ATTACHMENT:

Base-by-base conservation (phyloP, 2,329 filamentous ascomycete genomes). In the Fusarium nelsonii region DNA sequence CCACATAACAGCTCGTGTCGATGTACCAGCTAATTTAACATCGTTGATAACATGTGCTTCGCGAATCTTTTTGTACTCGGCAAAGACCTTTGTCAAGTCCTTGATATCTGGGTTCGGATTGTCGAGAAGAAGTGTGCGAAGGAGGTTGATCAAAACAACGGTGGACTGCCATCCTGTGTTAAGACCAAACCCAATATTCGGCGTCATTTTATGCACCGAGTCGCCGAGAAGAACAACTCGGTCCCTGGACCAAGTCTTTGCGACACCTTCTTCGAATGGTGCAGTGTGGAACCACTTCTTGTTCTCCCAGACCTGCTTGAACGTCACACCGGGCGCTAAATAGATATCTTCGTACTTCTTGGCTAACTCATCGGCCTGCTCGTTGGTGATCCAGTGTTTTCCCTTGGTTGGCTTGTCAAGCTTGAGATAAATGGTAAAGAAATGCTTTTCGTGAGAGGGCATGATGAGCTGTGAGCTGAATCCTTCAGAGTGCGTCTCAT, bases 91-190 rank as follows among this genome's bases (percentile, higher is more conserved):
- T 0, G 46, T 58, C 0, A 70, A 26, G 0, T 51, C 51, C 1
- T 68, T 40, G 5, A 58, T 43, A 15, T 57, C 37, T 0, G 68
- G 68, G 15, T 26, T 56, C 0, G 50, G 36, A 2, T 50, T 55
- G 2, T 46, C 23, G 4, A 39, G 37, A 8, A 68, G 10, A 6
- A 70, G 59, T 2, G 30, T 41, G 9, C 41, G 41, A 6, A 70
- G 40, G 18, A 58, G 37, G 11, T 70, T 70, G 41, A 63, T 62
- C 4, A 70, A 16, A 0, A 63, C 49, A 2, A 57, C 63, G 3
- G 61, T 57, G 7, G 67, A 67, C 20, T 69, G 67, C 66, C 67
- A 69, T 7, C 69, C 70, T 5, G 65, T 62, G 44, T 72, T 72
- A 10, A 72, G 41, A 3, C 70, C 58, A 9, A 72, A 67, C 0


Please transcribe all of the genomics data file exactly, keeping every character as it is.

Base-by-base conservation (phyloP, 2,329 filamentous ascomycete genomes). In the Fusarium nelsonii region DNA sequence CCACATAACAGCTCGTGTCGATGTACCAGCTAATTTAACATCGTTGATAACATGTGCTTCGCGAATCTTTTTGTACTCGGCAAAGACCTTTGTCAAGTCCTTGATATCTGGGTTCGGATTGTCGAGAAGAAGTGTGCGAAGGAGGTTGATCAAAACAACGGTGGACTGCCATCCTGTGTTAAGACCAAACCCAATATTCGGCGTCATTTTATGCACCGAGTCGCCGAGAAGAACAACTCGGTCCCTGGACCAAGTCTTTGCGACACCTTCTTCGAATGGTGCAGTGTGGAACCACTTCTTGTTCTCCCAGACCTGCTTGAACGTCACACCGGGCGCTAAATAGATATCTTCGTACTTCTTGGCTAACTCATCGGCCTGCTCGTTGGTGATCCAGTGTTTTCCCTTGGTTGGCTTGTCAAGCTTGAGATAAATGGTAAAGAAATGCTTTTCGTGAGAGGGCATGATGAGCTGTGAGCTGAATCCTTCAGAGTGCGTCTCAT, bases 91-190 rank as follows among this genome's bases (percentile, higher is more conserved):
- T 0, G 46, T 58, C 0, A 70, A 26, G 0, T 51, C 51, C 1
- T 68, T 40, G 5, A 58, T 43, A 15, T 57, C 37, T 0, G 68
- G 68, G 15, T 26, T 56, C 0, G 50, G 36, A 2, T 50, T 55
- G 2, T 46, C 23, G 4, A 39, G 37, A 8, A 68, G 10, A 6
- A 70, G 59, T 2, G 30, T 41, G 9, C 41, G 41, A 6, A 70
- G 40, G 18, A 58, G 37, G 11, T 70, T 70, G 41, A 63, T 62
- C 4, A 70, A 16, A 0, A 63, C 49, A 2, A 57, C 63, G 3
- G 61, T 57, G 7, G 67, A 67, C 20, T 69, G 67, C 66, C 67
- A 69, T 7, C 69, C 70, T 5, G 65, T 62, G 44, T 72, T 72
- A 10, A 72, G 41, A 3, C 70, C 58, A 9, A 72, A 67, C 0